Is this what being in a functional relationship feels like?
Now I don’t want to come off as though I don’t enjoy learning. Anyone who consistently reads my posts knows how much I enjoy making mistakes and learning from them. And then making that mistake over and over until really my only choice is to learn from it, for real.
Cough cough drunk texting cough cough.
School for me has never been something I’ve felt, prior to this point, compelled to jump into. Sure, my creative writing workshops and some other courses were incredible and interesting, but for the most part I’ve always enjoyed learning things in a less formal fashion. It makes me wonder if I’m too much of a control freak to let other people teach me things, but that’s another blog altogether.
What’s different this time? Why am I suddenly interested in reading the full chapters rather than brushing over the words and ingesting only the titles of paragraphs? Am I mature now?
I hope the answer to all three of those questions is that yes, I have actually made a leap into adulthood. I am also praying that this excitement isn’t simply my body running on adrenaline and then in two weeks I’ll be all “lol jk nvm bye DePaul”.
That being said, I think running on adrenaline would mean that I would hop out of bed in the morning, which is certainly not the case for me. Most mornings consist of me sobbing at my alarm to stop going off and the dog staring at me like, “Get up you lazy asshole I have to pee.”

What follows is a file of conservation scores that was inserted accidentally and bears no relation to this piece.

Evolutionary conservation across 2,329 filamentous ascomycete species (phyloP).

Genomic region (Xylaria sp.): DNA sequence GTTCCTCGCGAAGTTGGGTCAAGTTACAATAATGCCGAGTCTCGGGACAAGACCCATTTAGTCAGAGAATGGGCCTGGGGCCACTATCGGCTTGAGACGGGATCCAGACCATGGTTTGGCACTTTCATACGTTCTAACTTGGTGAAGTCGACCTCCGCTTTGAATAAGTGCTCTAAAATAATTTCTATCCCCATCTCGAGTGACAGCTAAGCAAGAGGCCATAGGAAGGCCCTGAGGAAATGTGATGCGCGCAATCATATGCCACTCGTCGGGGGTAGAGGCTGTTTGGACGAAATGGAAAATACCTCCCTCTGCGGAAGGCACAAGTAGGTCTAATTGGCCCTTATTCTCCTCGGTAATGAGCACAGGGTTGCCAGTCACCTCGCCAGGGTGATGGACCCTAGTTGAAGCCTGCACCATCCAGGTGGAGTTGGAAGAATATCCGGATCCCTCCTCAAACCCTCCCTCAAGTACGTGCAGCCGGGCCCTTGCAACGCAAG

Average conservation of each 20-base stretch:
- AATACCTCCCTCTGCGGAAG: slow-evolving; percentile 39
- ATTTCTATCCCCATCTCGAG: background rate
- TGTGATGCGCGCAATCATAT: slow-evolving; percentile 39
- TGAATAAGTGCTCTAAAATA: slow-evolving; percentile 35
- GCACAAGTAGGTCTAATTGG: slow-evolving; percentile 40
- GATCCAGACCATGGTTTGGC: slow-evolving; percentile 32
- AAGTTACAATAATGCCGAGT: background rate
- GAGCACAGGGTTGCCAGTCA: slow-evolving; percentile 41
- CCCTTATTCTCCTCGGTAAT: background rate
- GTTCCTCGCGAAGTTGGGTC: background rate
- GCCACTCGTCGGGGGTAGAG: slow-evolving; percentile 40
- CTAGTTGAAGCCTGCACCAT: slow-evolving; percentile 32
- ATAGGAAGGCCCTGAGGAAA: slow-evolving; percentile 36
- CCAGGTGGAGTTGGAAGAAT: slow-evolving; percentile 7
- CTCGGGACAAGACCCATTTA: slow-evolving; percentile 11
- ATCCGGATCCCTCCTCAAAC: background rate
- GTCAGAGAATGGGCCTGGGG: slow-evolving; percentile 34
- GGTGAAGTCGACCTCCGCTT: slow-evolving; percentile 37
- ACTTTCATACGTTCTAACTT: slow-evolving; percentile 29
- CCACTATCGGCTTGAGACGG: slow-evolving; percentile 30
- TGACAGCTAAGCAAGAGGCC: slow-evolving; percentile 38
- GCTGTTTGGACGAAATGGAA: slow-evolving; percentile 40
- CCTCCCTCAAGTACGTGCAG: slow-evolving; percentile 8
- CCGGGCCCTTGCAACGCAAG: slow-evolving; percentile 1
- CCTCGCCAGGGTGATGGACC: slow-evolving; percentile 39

There is one aspect of this whole grad school thing that I am already not looking forward to, however, and that’s my having to take the “Test of Academic Proficiency” in November. This is a test that all those looking to go into the field of teaching children have to take, because if you’re gonna attempt to teach them shit you should know shit. Unfortunately for me, the creators of this test remembered that young kids need to know math and science and other topics useless to a former English major who grew up in the City of Chicago. This means I will have to relearn everything about biology, chemistry, physics and all those god damn math equations I’ve been trying to erase with alcohol for the past three years.
Can a girl get a calculator?
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Since DePaul is on quarters, a system I am still extremely confused by, so my first day of classes is today. That’s right, today. I am no longer “going to start grad school” I am fucking starting grad school and it’s fucking crazy.
Yes, I am definitely excited, but am I nervous too?
To make matters more interesting, and stressful, as is the routine in my life, the last few days have been less than smooth sailing.
Sunday I went for an incredible bike ride in perfect weather and was all “What a perfect way to start the week! This is gonna be a great quarter, can’t wait for school to start, etc.. etc..”
The next day I’m feelin’ the usual Monday blues; tired, achey, hungry. Which are really the three things I feel most days, turned up or down a notch. But this Monday, around noon, I start to feel nauseous. I attribute it to nerves since I am supposed to go to orientation the next day. I get home from work, do my usual routine of making dinner, working out, and then trying not to eat all the snacks in the house as “dessert”. I’m still feeling pretty nauseous so I decide to cut down my snacking and go to sleep. Then I wake up at midnight to barf and am all like “damn, I am really nervous about starting school.” After I stay awake all night eliminating everything from my body and have to crawl up the stairs and walk the dog hunched over like Quasimodo, I realize I might be nervous but I also definitely have food poisoning.